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Andre Perry

Andre Perry wants you to know your history – and connect the dots

Q&A with Andre Perry dives into the American problem of devaluation and suppression of Black communities – and how that hurts everyone.

In preparation for author Andre Perry’s virtual visit to Kansas City for a signature event at the Kansas City Public Library Nov. 12, I invited Perry for a question and answer session. Perry – an educator, journalist, and scholar – took time to talk with me about how devaluation in communities affects our educational outcomes, health care, and infrastructure, the importance of community-driven investment, and reform that is anti-racist.

Join Kauffman and the Kansas City Public Library for “A Community Conversation with Andre Perry,” a virtual event on Thursday, November 12, 2020 at 6:30 p.m.

He underscores that while Black people carry the burden of devaluation and suppression it does not just affect Black communities but limits the entire economy for everyone.

While so many people are clamoring to get “back to normal,” Perry’s book, “Know Your Price: Valuing Black Lives and Property in America’s Black Cities,” demonstrates multiple proof points that the old normal was not working for Black Americans.

Watch: “Andre Perry, author of Know Your Price: Valuing Black Lives and Property in America’s Black Cities” | 2:49

Whites: As we think about how to rebuild better, what should we be doing in lieu of trying to get back to normal?

Perry: … We’re in a position now where we should see some of the same remedies we saw in the ‘30s.

Whites: You just told us we’re 100 years behind.

Perry: One hundred years behind, for real. And, we have an opportunity. We’re currently in a recession, similar to what we saw during the depression, certainly similar to the Great Recession. And we have an opportunity to change policy in ways that not only helps people who were punished by past policy, but also lift our economy. Remember, when folks were socially distanced after a couple of weeks? You heard business owners saying, “We need relief from the federal government.” And people, business owners, “The federal government must step up,” only after a couple of weeks. Well, try being socially distanced for generations.

We can’t go back to normal. Normal is about wealth extraction. Normal is about housing devaluation. Normal is less resources for education.

We can’t go back to normal. Normal is about wealth extraction. Normal is about housing devaluation. Normal is less resources for education.

— Andre Perry

By the way – I always bring this up – schools predominated by people of color, Black, brown, and Asian folks compared to their schools with mainly white students in them get $23 billion less. And that’s because of the way we fund education.

The federal government tries to equalize somewhat the disparities in property taxes in different neighborhoods, but it can’t keep up. At some point, you got to change that system. So, for me, we have an opportunity to move forward in ways that make sense for communities.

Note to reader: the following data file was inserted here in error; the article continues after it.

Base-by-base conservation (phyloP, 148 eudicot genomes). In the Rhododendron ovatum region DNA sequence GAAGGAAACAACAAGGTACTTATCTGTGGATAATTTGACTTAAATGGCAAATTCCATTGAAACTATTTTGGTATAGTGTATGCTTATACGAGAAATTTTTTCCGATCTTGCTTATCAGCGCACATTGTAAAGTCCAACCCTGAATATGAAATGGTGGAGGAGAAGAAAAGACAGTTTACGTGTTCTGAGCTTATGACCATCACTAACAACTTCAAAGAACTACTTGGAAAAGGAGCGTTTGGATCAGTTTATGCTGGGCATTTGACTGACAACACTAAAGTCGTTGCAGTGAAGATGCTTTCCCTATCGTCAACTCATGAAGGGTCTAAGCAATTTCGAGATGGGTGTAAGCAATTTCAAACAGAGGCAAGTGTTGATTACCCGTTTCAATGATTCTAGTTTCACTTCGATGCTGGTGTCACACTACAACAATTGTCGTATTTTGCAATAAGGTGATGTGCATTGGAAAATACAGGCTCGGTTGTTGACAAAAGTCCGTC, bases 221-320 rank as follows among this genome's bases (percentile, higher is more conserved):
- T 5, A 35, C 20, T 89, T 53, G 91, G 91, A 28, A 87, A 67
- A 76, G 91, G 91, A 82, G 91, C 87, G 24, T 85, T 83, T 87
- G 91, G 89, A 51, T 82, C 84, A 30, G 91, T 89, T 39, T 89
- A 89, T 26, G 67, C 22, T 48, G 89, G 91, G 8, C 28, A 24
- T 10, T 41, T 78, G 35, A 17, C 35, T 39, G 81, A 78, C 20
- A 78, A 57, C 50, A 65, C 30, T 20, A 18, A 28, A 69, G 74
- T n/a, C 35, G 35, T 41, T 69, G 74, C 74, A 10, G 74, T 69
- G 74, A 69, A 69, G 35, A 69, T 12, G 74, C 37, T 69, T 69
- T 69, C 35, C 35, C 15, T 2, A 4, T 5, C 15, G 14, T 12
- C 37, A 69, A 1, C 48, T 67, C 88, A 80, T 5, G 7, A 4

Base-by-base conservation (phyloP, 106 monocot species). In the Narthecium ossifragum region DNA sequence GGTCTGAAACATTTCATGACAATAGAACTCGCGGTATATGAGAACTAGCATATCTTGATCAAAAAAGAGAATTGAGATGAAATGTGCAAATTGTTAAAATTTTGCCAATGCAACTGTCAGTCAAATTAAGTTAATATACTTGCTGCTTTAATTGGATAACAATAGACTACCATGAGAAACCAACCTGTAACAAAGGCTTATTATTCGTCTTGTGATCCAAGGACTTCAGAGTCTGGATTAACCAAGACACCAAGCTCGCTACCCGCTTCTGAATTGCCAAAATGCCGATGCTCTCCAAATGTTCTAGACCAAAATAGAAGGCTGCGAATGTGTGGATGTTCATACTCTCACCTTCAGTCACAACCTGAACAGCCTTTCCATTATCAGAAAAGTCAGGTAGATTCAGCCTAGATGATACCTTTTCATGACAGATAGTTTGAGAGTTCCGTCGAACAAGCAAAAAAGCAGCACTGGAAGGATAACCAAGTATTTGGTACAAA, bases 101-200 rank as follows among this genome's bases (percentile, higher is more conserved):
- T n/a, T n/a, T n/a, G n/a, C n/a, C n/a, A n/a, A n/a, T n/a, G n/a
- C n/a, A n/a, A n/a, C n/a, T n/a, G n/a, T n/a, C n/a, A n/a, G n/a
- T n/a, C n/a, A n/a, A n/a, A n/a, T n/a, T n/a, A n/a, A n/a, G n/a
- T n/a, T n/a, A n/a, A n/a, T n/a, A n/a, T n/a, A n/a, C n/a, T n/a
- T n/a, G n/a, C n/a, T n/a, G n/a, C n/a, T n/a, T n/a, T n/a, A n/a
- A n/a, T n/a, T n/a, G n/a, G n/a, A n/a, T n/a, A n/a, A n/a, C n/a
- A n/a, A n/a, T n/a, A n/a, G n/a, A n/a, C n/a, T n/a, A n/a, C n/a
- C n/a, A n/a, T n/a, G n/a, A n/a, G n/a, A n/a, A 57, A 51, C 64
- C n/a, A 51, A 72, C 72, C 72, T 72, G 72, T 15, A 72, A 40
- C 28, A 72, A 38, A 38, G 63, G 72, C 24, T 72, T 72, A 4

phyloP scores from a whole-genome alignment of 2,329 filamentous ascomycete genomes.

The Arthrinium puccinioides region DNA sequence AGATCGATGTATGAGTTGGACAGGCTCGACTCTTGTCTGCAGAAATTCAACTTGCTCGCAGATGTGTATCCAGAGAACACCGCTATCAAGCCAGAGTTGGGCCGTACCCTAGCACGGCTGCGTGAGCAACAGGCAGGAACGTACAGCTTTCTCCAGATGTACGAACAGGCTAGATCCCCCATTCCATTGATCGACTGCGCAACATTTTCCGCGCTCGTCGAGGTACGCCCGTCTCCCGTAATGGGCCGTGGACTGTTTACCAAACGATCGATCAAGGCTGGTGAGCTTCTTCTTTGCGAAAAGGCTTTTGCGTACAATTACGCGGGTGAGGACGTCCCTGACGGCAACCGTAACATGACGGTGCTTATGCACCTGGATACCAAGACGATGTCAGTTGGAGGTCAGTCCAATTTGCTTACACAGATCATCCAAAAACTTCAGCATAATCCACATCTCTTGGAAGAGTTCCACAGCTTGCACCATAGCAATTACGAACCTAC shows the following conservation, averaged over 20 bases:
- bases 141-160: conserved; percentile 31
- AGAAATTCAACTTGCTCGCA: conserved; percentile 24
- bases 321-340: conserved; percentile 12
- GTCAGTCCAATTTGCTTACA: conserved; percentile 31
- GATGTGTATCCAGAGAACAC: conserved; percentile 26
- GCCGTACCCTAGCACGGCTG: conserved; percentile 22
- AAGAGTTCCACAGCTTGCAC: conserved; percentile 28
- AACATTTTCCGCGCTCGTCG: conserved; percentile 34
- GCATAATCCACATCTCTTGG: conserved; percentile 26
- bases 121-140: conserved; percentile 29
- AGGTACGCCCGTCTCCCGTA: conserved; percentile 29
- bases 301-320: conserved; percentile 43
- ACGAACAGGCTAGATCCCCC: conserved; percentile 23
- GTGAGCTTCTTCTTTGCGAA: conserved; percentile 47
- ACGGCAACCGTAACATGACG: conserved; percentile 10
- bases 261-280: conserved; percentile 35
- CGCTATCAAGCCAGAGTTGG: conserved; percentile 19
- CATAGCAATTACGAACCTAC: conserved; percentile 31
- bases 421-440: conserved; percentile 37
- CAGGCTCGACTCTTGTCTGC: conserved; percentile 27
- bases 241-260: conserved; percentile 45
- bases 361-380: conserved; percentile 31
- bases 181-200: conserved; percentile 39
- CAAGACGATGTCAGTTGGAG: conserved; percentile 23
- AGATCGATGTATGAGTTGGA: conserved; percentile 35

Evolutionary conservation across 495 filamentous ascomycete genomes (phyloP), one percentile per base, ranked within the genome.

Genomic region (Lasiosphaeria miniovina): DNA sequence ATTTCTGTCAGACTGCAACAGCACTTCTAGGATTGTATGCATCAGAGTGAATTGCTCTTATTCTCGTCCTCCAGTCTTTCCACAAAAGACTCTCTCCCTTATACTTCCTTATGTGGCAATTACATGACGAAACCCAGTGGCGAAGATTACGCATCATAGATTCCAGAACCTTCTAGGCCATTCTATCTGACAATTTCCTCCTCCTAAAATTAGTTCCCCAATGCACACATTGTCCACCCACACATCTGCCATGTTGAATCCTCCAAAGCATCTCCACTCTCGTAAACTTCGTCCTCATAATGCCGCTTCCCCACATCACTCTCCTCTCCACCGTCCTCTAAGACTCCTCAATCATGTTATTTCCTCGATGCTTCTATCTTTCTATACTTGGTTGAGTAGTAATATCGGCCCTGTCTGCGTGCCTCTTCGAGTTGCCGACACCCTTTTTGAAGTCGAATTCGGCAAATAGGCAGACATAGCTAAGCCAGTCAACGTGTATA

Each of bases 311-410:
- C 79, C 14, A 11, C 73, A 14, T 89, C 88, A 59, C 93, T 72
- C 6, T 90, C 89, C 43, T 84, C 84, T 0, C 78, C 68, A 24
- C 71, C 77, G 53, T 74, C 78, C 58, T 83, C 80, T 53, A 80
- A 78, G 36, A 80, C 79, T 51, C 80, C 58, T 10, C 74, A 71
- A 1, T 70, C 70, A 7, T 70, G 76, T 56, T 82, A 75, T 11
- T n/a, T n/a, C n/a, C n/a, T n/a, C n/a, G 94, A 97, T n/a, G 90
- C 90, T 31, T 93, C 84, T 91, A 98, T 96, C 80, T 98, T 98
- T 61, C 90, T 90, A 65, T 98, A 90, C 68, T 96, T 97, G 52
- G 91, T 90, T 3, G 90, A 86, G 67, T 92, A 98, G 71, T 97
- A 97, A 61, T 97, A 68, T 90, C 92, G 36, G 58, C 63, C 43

Whites: What strategies do you offer scholars or those that work in the economic development realm to bridge the gap between the data that they collect and research, as well as the lived experience, understanding that the industry and most of your peers are majority white?

Perry: I write this in my book, that this constant framing of Black people as problems is a problem. That we’re constantly looking at racial disparities. We’re constantly saying white people are at this level, Black people are at this level. And the problem with that framing, it never leads to investment in Black people. Because if you frame that Black people are problems needing to catch up, you invest in essentially white people to fix Black people.

And you see in education – education is littered with white saviors for that reason. So, for me, it’s about framing the strength, the assets. When I talk about devaluation, it’s to say that these are strong assets, these are things that are worthy of investment. And so, instead of sidestepping the investment and giving it to a middleman, so to speak, why not give the investment to the people who actually need the growth? And again, nothing grows without investment. I don’t care if you’re learning how to cook, community development, businesses, if you don’t have investment, it’s not going to grow. And that’s why you see many of the neighborhoods that are struggling, that are challenges, because they’re just not getting investment. And the more we delay giving folks the investment, the more we delay growth.

A lot of people would say, ‘If we could only fix the schools, everything would be all right.’ And that never really sat well with me.

…kids don’t live in schools – they live in communities – and if we don’t see the entire community, then we’re making a big mistake.

— Andre Perry

Whites: You use housing devaluation research to demonstrate the systemic wealth stripping leveled against Black people and communities. How is that research also a metaphor for other ways we devalue Black people?

Perry: When I looked at home prices in Black neighborhoods where the share of the Black population is greater than 50%, I compared them to places where the share of the Black population is less than a percent. And most people know that homes in Black neighborhoods are priced a lower … In fact, they’re priced half as much, but they’ll blame it on education and crime and those kinds of things. But those are issues you can control for in a study to get an apple to apple comparisons. And that’s what we did.

Homes in Black neighborhoods are underpriced by 23%, about $48,000 per home cumulatively. That’s $156 billion in lost equity. $156 billion. And I always put this in perspective that $156 billion would have paid for more than 4 million businesses based on the average amount Blacks used to start up their firms. It would have financed more than 8 million four-year degrees, based on the average amount of a four-year public education. It would have replaced the pipes in Flint, Michigan, 3,000 times over. It’s a big number. And so, these are areas where people are doing everything asked of them to afford to achieve the American Dream, but wealth is being stripped from them. On the daily.

Let’s talk about racial wealth – racial covenants that prevented Black people from moving into better neighborhoods. Let’s talk about the lack of investment in Black neighborhoods over time, because those are the things that really cause problems in communities.

— Andre Perry